In today's Daily Telegraph, Martin Stephen, the Master of St Paul's with whom I had the opportunity to debate league tables on Radio 4 yesterday, asks 'what planet [I] am living on' when I say that 'league tables help to drive up standards'? The answer is: one rather closer to where the majority of our young people are educated than St Paul's.
First, the data derived from the tables is used by most state schools to set individual and school targets. They are helped to do so by organisations such as the Fischer Family Trust and the Specialist Schools and Academies Trust, which allow them to compare like with like, but show how much more ambitious many schools can be. There is no question whatsoever that this is driving up standards. The only reason why this data is available is because it is collected by the government. If it is collected by the government, it must also be published. That is what the newspapers use to create their league tables.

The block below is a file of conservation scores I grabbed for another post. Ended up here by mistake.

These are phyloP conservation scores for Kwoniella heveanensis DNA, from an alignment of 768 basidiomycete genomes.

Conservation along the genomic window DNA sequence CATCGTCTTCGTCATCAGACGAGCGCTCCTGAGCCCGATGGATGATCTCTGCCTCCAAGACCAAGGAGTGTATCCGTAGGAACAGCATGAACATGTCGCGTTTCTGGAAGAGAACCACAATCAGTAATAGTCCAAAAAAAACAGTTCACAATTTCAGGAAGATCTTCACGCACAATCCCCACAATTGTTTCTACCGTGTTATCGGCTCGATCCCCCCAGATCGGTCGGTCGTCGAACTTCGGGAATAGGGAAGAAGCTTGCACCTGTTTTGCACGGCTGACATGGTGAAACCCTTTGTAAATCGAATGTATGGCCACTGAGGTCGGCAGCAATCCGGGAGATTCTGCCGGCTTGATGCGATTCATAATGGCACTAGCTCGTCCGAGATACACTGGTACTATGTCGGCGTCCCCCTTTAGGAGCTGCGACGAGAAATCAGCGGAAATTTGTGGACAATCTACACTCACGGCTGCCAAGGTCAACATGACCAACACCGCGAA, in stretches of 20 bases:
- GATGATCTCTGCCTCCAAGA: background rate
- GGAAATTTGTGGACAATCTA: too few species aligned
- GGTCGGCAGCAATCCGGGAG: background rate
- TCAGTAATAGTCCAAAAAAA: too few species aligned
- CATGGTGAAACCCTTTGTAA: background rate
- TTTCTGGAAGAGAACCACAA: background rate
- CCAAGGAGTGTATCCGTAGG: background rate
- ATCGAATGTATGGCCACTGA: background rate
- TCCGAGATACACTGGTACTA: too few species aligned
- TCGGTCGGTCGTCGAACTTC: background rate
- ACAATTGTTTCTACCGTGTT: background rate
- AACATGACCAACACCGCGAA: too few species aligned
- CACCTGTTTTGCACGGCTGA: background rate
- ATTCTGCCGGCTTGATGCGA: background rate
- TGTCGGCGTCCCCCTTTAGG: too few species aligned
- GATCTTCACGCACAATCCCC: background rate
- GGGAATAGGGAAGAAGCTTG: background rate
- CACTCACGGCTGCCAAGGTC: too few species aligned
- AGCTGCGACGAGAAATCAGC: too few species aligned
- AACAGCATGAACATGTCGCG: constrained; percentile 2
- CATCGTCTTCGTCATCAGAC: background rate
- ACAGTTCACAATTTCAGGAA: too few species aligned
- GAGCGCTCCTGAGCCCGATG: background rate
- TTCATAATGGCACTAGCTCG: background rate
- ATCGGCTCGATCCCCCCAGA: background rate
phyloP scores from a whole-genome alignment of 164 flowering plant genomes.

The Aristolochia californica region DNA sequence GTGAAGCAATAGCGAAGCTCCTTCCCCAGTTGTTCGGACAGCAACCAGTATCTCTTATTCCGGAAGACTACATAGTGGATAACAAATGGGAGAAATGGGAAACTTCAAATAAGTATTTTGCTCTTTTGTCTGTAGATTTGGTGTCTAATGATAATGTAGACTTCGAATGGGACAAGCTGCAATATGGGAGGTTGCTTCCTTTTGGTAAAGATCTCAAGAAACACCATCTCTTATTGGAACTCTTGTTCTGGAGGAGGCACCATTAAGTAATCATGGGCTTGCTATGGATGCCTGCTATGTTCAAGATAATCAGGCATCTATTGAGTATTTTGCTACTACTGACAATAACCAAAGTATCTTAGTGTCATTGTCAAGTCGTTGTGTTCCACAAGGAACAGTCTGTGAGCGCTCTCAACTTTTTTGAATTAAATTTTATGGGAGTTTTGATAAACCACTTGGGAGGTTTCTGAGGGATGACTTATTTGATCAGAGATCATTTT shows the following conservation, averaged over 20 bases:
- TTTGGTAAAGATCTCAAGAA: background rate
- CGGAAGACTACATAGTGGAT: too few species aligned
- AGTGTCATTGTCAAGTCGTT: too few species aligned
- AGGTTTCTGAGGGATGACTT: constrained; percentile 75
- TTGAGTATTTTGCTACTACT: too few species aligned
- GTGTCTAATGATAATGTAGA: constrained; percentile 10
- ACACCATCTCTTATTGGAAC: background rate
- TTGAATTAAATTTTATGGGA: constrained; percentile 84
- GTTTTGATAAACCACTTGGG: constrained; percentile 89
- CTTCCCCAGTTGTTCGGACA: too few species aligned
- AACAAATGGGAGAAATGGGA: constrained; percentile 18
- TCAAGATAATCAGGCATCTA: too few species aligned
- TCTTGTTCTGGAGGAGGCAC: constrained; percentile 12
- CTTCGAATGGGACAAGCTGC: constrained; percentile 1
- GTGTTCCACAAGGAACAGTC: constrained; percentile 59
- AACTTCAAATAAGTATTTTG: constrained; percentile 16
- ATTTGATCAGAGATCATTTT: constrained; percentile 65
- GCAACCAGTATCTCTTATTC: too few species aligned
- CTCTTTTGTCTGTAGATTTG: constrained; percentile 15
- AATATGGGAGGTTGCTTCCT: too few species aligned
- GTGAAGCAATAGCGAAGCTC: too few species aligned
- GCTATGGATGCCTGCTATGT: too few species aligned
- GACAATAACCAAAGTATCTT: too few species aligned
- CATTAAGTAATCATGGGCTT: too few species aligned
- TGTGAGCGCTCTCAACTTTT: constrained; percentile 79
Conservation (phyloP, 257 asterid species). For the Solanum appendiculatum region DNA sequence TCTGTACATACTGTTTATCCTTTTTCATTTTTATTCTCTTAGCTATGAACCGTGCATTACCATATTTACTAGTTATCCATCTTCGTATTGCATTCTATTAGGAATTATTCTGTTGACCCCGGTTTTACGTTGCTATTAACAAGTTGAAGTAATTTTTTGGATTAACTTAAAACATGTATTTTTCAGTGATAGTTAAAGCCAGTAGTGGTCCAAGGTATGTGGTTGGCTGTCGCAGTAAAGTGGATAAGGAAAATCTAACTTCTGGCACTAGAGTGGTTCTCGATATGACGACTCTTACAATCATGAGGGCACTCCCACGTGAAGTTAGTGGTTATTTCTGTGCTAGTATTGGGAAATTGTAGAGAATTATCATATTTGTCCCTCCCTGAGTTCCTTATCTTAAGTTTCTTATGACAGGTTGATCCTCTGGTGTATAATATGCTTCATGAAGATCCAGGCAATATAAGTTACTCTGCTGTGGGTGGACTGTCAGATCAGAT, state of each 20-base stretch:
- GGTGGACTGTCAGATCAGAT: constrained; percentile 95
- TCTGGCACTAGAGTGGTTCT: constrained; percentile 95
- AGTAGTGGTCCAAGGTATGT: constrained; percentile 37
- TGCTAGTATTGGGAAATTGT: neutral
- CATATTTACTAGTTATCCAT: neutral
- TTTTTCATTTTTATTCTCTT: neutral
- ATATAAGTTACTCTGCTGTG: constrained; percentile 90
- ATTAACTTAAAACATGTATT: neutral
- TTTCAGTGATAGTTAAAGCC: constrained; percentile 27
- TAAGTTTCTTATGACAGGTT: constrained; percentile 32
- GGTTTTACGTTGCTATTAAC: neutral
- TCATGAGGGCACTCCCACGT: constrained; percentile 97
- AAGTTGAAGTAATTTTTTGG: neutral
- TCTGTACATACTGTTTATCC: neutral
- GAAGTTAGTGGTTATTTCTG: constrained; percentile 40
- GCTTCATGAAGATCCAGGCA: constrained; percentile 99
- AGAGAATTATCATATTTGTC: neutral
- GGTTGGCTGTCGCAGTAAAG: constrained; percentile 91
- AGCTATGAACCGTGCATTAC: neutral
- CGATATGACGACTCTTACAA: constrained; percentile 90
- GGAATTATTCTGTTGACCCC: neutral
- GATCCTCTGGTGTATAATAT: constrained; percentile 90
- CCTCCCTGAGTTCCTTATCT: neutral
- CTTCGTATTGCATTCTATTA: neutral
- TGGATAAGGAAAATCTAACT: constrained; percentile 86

Second, when primary tables were first published in 1997, few parents knew much about how well - or poorly - their primary schools were doing. Their publication showed just how many coasting schools there were, prompting measures that led to a real improvement in literacy and numeracy standards. Without comparative data, there would not have been that improvement.
So, the data collected for league tables does help drive up standards in many schools; though, I am prepared to concede that they may not do so in schools where the pupil who fails is the one without 5 As at A level.